LACHLAN Charlton might not have brought back the winner’s trophy from last month’s World Young Shepherd’s Challenge in New Zealand, but he did return with an export order for two pups from his Charlie Kelpie stud at Ballimore near Dubbo.
Mr Charlton was one of two Australian competitors at the first world challenge held at Oamaru.
The competition originated from the International Sheepmeat Forum in Brussels in 2009, where delegates identified a link between rugby-playing countries and sheep production and came up with the idea of running this event on the back of New Zealand hosting the Rugby World Cup.
Last month’s competition, run by Beef and Lamb New Zealand, saw entrants’ sheep farming skills put to the test.
Activities included building a permanent fence, riding a quad bike safely, counting sheep, drafting sheep and shearing.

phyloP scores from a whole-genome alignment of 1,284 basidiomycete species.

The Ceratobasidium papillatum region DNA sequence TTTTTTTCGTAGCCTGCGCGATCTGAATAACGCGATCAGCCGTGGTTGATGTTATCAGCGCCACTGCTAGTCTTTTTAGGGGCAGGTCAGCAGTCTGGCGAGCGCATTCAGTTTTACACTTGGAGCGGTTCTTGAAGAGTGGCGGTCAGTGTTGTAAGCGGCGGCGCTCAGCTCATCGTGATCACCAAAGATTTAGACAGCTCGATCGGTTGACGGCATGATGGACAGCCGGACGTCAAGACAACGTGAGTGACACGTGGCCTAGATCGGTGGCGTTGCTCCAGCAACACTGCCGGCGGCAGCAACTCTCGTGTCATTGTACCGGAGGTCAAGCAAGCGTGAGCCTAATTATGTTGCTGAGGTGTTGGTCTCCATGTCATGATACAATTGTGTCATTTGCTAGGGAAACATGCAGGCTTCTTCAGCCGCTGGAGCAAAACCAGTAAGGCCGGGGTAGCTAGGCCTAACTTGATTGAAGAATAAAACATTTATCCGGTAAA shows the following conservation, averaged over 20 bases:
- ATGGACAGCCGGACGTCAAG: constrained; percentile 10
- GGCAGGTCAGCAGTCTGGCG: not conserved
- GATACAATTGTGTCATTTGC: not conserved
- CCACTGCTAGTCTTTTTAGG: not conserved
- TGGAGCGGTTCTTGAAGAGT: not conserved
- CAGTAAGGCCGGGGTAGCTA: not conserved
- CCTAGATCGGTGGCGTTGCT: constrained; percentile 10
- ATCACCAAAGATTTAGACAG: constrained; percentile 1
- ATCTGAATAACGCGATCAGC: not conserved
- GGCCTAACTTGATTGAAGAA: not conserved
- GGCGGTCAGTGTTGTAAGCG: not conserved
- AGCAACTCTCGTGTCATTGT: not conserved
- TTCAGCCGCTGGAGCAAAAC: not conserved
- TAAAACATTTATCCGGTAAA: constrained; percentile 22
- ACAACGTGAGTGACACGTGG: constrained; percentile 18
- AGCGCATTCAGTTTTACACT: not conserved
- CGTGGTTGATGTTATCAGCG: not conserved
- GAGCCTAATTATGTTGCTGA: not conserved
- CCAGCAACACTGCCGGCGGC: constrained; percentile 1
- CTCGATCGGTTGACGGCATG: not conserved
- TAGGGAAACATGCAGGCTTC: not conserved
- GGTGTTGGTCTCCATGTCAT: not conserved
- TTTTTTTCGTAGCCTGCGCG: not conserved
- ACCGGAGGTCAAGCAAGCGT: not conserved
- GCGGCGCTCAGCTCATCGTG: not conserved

The challenge was contested by 22 competitors, aged 18 to 25, from 11 countries including France, England, Wales, Scotland, Uruguay and Argentina.
While the New Zealand team won the event, the two Australian entrants selected by Meat and Livestock Australia – Mr Charlton and Tasmanian James Downey, now an agricultural consultant at Rockhampton, Queensland – gave them a run for their money with Mr Charlton, aged 25, placing third overall.
He was also declared the “top” shearer based on speed and quality.
Now back home at Ballimore, Mr Charlton is helping his parents Tony and Kate with the last of the harvest on the family’s 1200-hectare mixed farming operation.
He’s also busy preparing two pups for export to Scotland where they will find a new home with one of the shepherd challenge’s Scottish competitors.
The litter are sons of Kingarra Archie from the homebred Charlie Sally, a daughter of Kingarra Sophie.
The pups must wait until next month for their vaccinations and a passport to the British Isles.
They will be air-shipped to Edinburgh in January.
How to select top pups, see our working dog column in The Land Classifieds.